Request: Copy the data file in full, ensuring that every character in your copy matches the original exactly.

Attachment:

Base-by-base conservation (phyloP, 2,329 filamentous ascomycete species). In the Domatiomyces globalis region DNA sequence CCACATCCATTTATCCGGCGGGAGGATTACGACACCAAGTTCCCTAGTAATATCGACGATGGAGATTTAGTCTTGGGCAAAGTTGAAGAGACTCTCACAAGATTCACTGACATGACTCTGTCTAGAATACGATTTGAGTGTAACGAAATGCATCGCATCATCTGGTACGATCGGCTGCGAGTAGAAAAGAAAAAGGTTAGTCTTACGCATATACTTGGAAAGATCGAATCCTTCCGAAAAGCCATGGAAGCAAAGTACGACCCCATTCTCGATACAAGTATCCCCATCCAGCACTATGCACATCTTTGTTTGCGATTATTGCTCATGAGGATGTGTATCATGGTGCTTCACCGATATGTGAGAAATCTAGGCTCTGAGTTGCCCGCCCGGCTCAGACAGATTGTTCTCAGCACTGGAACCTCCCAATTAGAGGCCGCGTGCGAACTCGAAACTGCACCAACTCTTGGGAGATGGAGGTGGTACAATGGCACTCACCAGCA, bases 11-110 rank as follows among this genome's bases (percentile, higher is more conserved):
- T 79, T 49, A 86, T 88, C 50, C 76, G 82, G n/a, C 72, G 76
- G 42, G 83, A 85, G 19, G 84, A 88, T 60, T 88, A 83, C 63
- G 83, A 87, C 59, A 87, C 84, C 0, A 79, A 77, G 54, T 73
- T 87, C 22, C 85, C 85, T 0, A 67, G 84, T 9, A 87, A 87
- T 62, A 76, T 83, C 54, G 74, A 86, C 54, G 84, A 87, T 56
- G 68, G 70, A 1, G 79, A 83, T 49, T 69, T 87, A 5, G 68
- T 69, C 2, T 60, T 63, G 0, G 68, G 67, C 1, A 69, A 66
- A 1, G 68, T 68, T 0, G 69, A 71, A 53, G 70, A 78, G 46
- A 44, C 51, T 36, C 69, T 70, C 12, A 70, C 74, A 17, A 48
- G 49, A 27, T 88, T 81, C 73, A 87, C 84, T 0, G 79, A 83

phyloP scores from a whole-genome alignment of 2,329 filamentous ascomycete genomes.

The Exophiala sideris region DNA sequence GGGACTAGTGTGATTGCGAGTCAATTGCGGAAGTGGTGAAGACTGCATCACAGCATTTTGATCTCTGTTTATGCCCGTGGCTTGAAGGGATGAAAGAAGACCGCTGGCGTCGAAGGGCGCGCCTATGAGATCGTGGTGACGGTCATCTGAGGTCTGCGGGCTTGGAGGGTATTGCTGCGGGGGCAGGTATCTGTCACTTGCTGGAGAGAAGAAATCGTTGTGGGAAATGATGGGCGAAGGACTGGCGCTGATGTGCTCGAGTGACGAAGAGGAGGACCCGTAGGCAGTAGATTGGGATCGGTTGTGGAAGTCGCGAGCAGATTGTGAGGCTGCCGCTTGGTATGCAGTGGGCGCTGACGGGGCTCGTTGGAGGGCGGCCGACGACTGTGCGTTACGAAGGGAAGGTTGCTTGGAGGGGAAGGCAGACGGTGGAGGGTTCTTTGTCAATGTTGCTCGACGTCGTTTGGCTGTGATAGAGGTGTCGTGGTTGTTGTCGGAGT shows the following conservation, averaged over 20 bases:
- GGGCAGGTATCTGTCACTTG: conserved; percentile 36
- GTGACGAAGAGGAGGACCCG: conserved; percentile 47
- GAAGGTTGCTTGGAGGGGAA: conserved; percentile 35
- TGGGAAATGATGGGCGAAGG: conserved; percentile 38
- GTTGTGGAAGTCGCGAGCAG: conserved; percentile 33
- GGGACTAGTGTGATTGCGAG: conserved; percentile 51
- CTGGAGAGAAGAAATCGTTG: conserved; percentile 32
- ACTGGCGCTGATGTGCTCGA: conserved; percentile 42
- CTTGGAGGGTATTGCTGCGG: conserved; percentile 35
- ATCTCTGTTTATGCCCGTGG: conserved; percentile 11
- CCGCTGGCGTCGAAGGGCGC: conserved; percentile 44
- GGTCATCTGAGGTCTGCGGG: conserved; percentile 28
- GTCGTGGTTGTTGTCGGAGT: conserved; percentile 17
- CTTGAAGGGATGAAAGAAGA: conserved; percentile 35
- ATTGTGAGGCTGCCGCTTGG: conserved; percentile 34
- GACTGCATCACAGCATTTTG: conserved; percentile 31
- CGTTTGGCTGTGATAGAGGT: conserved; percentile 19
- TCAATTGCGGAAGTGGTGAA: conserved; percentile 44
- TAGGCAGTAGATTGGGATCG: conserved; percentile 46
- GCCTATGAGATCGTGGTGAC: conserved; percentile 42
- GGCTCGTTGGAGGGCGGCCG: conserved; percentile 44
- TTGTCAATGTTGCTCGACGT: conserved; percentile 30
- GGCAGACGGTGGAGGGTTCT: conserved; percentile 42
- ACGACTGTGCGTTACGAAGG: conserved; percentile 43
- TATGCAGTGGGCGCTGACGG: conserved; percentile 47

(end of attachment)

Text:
Base-by-base conservation (phyloP, 2,329 filamentous ascomycete species). In the Domatiomyces globalis region DNA sequence CCACATCCATTTATCCGGCGGGAGGATTACGACACCAAGTTCCCTAGTAATATCGACGATGGAGATTTAGTCTTGGGCAAAGTTGAAGAGACTCTCACAAGATTCACTGACATGACTCTGTCTAGAATACGATTTGAGTGTAACGAAATGCATCGCATCATCTGGTACGATCGGCTGCGAGTAGAAAAGAAAAAGGTTAGTCTTACGCATATACTTGGAAAGATCGAATCCTTCCGAAAAGCCATGGAAGCAAAGTACGACCCCATTCTCGATACAAGTATCCCCATCCAGCACTATGCACATCTTTGTTTGCGATTATTGCTCATGAGGATGTGTATCATGGTGCTTCACCGATATGTGAGAAATCTAGGCTCTGAGTTGCCCGCCCGGCTCAGACAGATTGTTCTCAGCACTGGAACCTCCCAATTAGAGGCCGCGTGCGAACTCGAAACTGCACCAACTCTTGGGAGATGGAGGTGGTACAATGGCACTCACCAGCA, bases 11-110 rank as follows among this genome's bases (percentile, higher is more conserved):
- T 79, T 49, A 86, T 88, C 50, C 76, G 82, G n/a, C 72, G 76
- G 42, G 83, A 85, G 19, G 84, A 88, T 60, T 88, A 83, C 63
- G 83, A 87, C 59, A 87, C 84, C 0, A 79, A 77, G 54, T 73
- T 87, C 22, C 85, C 85, T 0, A 67, G 84, T 9, A 87, A 87
- T 62, A 76, T 83, C 54, G 74, A 86, C 54, G 84, A 87, T 56
- G 68, G 70, A 1, G 79, A 83, T 49, T 69, T 87, A 5, G 68
- T 69, C 2, T 60, T 63, G 0, G 68, G 67, C 1, A 69, A 66
- A 1, G 68, T 68, T 0, G 69, A 71, A 53, G 70, A 78, G 46
- A 44, C 51, T 36, C 69, T 70, C 12, A 70, C 74, A 17, A 48
- G 49, A 27, T 88, T 81, C 73, A 87, C 84, T 0, G 79, A 83

phyloP scores from a whole-genome alignment of 2,329 filamentous ascomycete genomes.

The Exophiala sideris region DNA sequence GGGACTAGTGTGATTGCGAGTCAATTGCGGAAGTGGTGAAGACTGCATCACAGCATTTTGATCTCTGTTTATGCCCGTGGCTTGAAGGGATGAAAGAAGACCGCTGGCGTCGAAGGGCGCGCCTATGAGATCGTGGTGACGGTCATCTGAGGTCTGCGGGCTTGGAGGGTATTGCTGCGGGGGCAGGTATCTGTCACTTGCTGGAGAGAAGAAATCGTTGTGGGAAATGATGGGCGAAGGACTGGCGCTGATGTGCTCGAGTGACGAAGAGGAGGACCCGTAGGCAGTAGATTGGGATCGGTTGTGGAAGTCGCGAGCAGATTGTGAGGCTGCCGCTTGGTATGCAGTGGGCGCTGACGGGGCTCGTTGGAGGGCGGCCGACGACTGTGCGTTACGAAGGGAAGGTTGCTTGGAGGGGAAGGCAGACGGTGGAGGGTTCTTTGTCAATGTTGCTCGACGTCGTTTGGCTGTGATAGAGGTGTCGTGGTTGTTGTCGGAGT shows the following conservation, averaged over 20 bases:
- GGGCAGGTATCTGTCACTTG: conserved; percentile 36
- GTGACGAAGAGGAGGACCCG: conserved; percentile 47
- GAAGGTTGCTTGGAGGGGAA: conserved; percentile 35
- TGGGAAATGATGGGCGAAGG: conserved; percentile 38
- GTTGTGGAAGTCGCGAGCAG: conserved; percentile 33
- GGGACTAGTGTGATTGCGAG: conserved; percentile 51
- CTGGAGAGAAGAAATCGTTG: conserved; percentile 32
- ACTGGCGCTGATGTGCTCGA: conserved; percentile 42
- CTTGGAGGGTATTGCTGCGG: conserved; percentile 35
- ATCTCTGTTTATGCCCGTGG: conserved; percentile 11
- CCGCTGGCGTCGAAGGGCGC: conserved; percentile 44
- GGTCATCTGAGGTCTGCGGG: conserved; percentile 28
- GTCGTGGTTGTTGTCGGAGT: conserved; percentile 17
- CTTGAAGGGATGAAAGAAGA: conserved; percentile 35
- ATTGTGAGGCTGCCGCTTGG: conserved; percentile 34
- GACTGCATCACAGCATTTTG: conserved; percentile 31
- CGTTTGGCTGTGATAGAGGT: conserved; percentile 19
- TCAATTGCGGAAGTGGTGAA: conserved; percentile 44
- TAGGCAGTAGATTGGGATCG: conserved; percentile 46
- GCCTATGAGATCGTGGTGAC: conserved; percentile 42
- GGCTCGTTGGAGGGCGGCCG: conserved; percentile 44
- TTGTCAATGTTGCTCGACGT: conserved; percentile 30
- GGCAGACGGTGGAGGGTTCT: conserved; percentile 42
- ACGACTGTGCGTTACGAAGG: conserved; percentile 43
- TATGCAGTGGGCGCTGACGG: conserved; percentile 47